Can CBS start making car parts? Can NBC sit around costing GE hundreds of millions of dollars in costs while not making anything back, simply because they aren't actually doing anything? Can either of them do their thing without scripts, or actors?
You get the idea, now. It may not be feasible, but I've always said that if it comes down to a waiting game, the people can always outlast the company. It's not a matter of funding, it's a matter of bargaining and economics -- whoever needs what the other side has will cave first in a true waiting game.
Since the WGA has had the superior bargaining position all along, that makes this job a lot easier and the question obvious: did they get what they wanted?
You can usually figure out who "won" a lawsuit that was settled, even when the terms of the settlement are sealed (and they always are.) Just ask yourself if the plaintiffs (the side that sued) got what they wanted. If they did, then they won. If they didn't, then they lost.
The WGA wanted a deal on new media above all else, and we all knew they'd be willing to compromise on just about anything to get it. More than just new media was at stake here -- I truly believe that if the WGA had lost this strike, it would have crippled and probably destroyed the guild forever. The AMPTP knew that, and was pushing for exactly that outcome. You can only strike and fail so many times before you've lost what little influence you had. Sad to say, this was a win-or-die scenario for the guild, on top of fighting over a once-in-two-decades issue.
And sure enough, the WGA held firm, and got jurisdiction on new media, payment for new media, and a formula for calculating those payments that is a lot better than the one still used today -- and forever probably -- calculating DVD residuals. It's still a pathetically small number by most standards, but anything is better than the big fat zero the AMPTP had been offering.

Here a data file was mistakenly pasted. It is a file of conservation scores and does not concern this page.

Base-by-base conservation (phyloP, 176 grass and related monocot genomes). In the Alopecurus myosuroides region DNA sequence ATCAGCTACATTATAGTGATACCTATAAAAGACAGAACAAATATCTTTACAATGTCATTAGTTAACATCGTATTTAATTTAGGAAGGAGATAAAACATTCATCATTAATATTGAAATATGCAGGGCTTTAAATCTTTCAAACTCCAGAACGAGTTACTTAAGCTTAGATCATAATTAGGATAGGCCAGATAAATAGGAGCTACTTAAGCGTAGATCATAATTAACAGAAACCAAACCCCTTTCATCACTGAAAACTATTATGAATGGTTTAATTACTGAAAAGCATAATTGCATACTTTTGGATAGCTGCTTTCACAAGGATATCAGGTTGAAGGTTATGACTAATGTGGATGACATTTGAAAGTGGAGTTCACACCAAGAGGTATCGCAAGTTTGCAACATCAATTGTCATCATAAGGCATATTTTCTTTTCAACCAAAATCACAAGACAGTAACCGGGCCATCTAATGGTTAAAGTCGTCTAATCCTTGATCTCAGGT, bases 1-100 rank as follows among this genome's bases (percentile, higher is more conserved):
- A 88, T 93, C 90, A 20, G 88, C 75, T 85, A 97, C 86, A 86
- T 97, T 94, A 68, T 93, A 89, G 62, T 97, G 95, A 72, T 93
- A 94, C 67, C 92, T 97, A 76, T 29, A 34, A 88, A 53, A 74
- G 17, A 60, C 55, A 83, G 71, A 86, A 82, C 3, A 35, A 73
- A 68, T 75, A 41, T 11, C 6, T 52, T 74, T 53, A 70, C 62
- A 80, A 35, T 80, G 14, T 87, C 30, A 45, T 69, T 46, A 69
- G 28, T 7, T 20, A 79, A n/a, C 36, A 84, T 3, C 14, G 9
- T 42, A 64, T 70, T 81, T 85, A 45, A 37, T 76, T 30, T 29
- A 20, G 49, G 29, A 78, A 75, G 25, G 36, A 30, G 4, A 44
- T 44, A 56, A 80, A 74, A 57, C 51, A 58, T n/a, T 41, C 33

There are ugly spots in this contract, but that's more a side effect of true bargaining than it is any specific failure. As the AMPTP just learned, you can win on 100% of the points, because that's not bargaining at all.
Between the two sides, the one with the upper hand got probably about 90% of what it really, really wanted this year. Pretty funny since the strike was approved by about 90% (of the 50% who bothered to vote) and it was called by by an equally impressive 93%. That too should give you some clue as to who came out on top. When the people are that happy -- albeit before we see the actual numbers on contract ratification -- after being kicked around so badly, for so long, I think it's obvious who the "winner" was.
And before I go, I'd like to chastise the New York Times for a moment. One of their guys asked the same question I did, and added a thought to go away with (paraphrasing): "Yeah, but who lost?"
According to the Times, the real loser in this strike were the viewers who were deprived of their fat-time on the couch.
No, I'm not kidding.
It wasn't the many writers who undoubtedly lost their careers, the shareholders who all saw the value in their investments drop across the board. It certainly wasn't the CEOs who will all get raises for this. It was the viewers, apparently.
While you think about how incredibly stupid that is, I'd like to give my personal thanks and apologies to the real losers in this strike, primarily all those people that aren't in unions, won't gain from the strike, and paid for it dearly. These below-the-line people work hard, don't have pensions, heath care funds, contractually-forced minimums that start feature script sales off at nearly $100k, don't get residuals, and still had to suffer through all of this right through christmas anyway.
You guys got screwed, and it sucks royally. I'm sorry, even though I had nothing to do with it (I'm not in the WGA), and yet I saw no other way around it. You didn't deserve it, but nobody really does in the end.